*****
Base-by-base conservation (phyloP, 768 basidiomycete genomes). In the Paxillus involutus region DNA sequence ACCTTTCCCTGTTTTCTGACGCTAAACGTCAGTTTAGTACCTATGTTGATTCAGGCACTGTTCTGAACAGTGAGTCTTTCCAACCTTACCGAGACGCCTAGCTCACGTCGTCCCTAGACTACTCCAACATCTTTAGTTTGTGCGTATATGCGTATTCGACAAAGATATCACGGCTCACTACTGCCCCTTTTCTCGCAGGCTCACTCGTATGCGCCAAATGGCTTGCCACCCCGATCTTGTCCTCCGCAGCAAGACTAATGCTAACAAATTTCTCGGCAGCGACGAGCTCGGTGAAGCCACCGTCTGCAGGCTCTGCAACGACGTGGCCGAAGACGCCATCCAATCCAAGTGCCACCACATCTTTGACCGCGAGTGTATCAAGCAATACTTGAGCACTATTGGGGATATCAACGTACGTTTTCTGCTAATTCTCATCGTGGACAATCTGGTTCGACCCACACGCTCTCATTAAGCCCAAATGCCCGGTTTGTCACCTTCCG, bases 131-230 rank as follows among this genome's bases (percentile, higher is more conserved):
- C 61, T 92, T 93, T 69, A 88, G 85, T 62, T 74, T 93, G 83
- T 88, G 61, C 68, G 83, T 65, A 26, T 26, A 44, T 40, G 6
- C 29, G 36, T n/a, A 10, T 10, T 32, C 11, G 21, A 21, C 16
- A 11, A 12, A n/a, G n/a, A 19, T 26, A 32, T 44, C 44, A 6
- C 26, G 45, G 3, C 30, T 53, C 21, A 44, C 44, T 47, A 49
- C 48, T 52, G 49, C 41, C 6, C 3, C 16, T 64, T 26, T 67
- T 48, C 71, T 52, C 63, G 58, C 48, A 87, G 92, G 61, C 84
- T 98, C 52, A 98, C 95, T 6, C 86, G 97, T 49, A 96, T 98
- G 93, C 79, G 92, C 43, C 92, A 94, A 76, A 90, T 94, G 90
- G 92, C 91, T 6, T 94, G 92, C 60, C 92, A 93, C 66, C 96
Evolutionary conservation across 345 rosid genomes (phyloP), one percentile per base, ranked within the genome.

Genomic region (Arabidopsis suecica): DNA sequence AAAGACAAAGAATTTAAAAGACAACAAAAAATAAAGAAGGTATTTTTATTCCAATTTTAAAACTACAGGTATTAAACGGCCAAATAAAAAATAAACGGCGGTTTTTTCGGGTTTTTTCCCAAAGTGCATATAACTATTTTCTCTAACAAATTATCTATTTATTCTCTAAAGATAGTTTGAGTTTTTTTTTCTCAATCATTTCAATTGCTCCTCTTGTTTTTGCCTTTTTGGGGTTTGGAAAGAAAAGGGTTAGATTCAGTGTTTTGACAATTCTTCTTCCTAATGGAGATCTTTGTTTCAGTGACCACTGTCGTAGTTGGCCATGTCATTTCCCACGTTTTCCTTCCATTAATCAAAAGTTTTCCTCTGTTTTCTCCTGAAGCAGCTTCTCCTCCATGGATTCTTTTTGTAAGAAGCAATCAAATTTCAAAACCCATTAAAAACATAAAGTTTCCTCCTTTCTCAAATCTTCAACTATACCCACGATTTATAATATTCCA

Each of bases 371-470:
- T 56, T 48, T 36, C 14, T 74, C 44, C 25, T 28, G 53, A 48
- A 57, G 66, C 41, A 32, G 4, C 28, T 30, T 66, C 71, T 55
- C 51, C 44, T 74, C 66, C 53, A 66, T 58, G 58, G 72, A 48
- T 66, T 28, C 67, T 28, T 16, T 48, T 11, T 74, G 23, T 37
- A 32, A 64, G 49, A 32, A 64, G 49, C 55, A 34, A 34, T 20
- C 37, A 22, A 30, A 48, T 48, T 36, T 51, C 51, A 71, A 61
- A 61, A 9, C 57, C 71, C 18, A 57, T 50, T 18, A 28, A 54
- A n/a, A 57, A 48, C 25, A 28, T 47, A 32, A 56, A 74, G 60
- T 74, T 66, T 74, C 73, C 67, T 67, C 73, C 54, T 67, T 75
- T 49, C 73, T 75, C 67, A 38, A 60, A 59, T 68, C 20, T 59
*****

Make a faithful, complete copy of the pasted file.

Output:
Base-by-base conservation (phyloP, 768 basidiomycete genomes). In the Paxillus involutus region DNA sequence ACCTTTCCCTGTTTTCTGACGCTAAACGTCAGTTTAGTACCTATGTTGATTCAGGCACTGTTCTGAACAGTGAGTCTTTCCAACCTTACCGAGACGCCTAGCTCACGTCGTCCCTAGACTACTCCAACATCTTTAGTTTGTGCGTATATGCGTATTCGACAAAGATATCACGGCTCACTACTGCCCCTTTTCTCGCAGGCTCACTCGTATGCGCCAAATGGCTTGCCACCCCGATCTTGTCCTCCGCAGCAAGACTAATGCTAACAAATTTCTCGGCAGCGACGAGCTCGGTGAAGCCACCGTCTGCAGGCTCTGCAACGACGTGGCCGAAGACGCCATCCAATCCAAGTGCCACCACATCTTTGACCGCGAGTGTATCAAGCAATACTTGAGCACTATTGGGGATATCAACGTACGTTTTCTGCTAATTCTCATCGTGGACAATCTGGTTCGACCCACACGCTCTCATTAAGCCCAAATGCCCGGTTTGTCACCTTCCG, bases 131-230 rank as follows among this genome's bases (percentile, higher is more conserved):
- C 61, T 92, T 93, T 69, A 88, G 85, T 62, T 74, T 93, G 83
- T 88, G 61, C 68, G 83, T 65, A 26, T 26, A 44, T 40, G 6
- C 29, G 36, T n/a, A 10, T 10, T 32, C 11, G 21, A 21, C 16
- A 11, A 12, A n/a, G n/a, A 19, T 26, A 32, T 44, C 44, A 6
- C 26, G 45, G 3, C 30, T 53, C 21, A 44, C 44, T 47, A 49
- C 48, T 52, G 49, C 41, C 6, C 3, C 16, T 64, T 26, T 67
- T 48, C 71, T 52, C 63, G 58, C 48, A 87, G 92, G 61, C 84
- T 98, C 52, A 98, C 95, T 6, C 86, G 97, T 49, A 96, T 98
- G 93, C 79, G 92, C 43, C 92, A 94, A 76, A 90, T 94, G 90
- G 92, C 91, T 6, T 94, G 92, C 60, C 92, A 93, C 66, C 96
Evolutionary conservation across 345 rosid genomes (phyloP), one percentile per base, ranked within the genome.

Genomic region (Arabidopsis suecica): DNA sequence AAAGACAAAGAATTTAAAAGACAACAAAAAATAAAGAAGGTATTTTTATTCCAATTTTAAAACTACAGGTATTAAACGGCCAAATAAAAAATAAACGGCGGTTTTTTCGGGTTTTTTCCCAAAGTGCATATAACTATTTTCTCTAACAAATTATCTATTTATTCTCTAAAGATAGTTTGAGTTTTTTTTTCTCAATCATTTCAATTGCTCCTCTTGTTTTTGCCTTTTTGGGGTTTGGAAAGAAAAGGGTTAGATTCAGTGTTTTGACAATTCTTCTTCCTAATGGAGATCTTTGTTTCAGTGACCACTGTCGTAGTTGGCCATGTCATTTCCCACGTTTTCCTTCCATTAATCAAAAGTTTTCCTCTGTTTTCTCCTGAAGCAGCTTCTCCTCCATGGATTCTTTTTGTAAGAAGCAATCAAATTTCAAAACCCATTAAAAACATAAAGTTTCCTCCTTTCTCAAATCTTCAACTATACCCACGATTTATAATATTCCA

Each of bases 371-470:
- T 56, T 48, T 36, C 14, T 74, C 44, C 25, T 28, G 53, A 48
- A 57, G 66, C 41, A 32, G 4, C 28, T 30, T 66, C 71, T 55
- C 51, C 44, T 74, C 66, C 53, A 66, T 58, G 58, G 72, A 48
- T 66, T 28, C 67, T 28, T 16, T 48, T 11, T 74, G 23, T 37
- A 32, A 64, G 49, A 32, A 64, G 49, C 55, A 34, A 34, T 20
- C 37, A 22, A 30, A 48, T 48, T 36, T 51, C 51, A 71, A 61
- A 61, A 9, C 57, C 71, C 18, A 57, T 50, T 18, A 28, A 54
- A n/a, A 57, A 48, C 25, A 28, T 47, A 32, A 56, A 74, G 60
- T 74, T 66, T 74, C 73, C 67, T 67, C 73, C 54, T 67, T 75
- T 49, C 73, T 75, C 67, A 38, A 60, A 59, T 68, C 20, T 59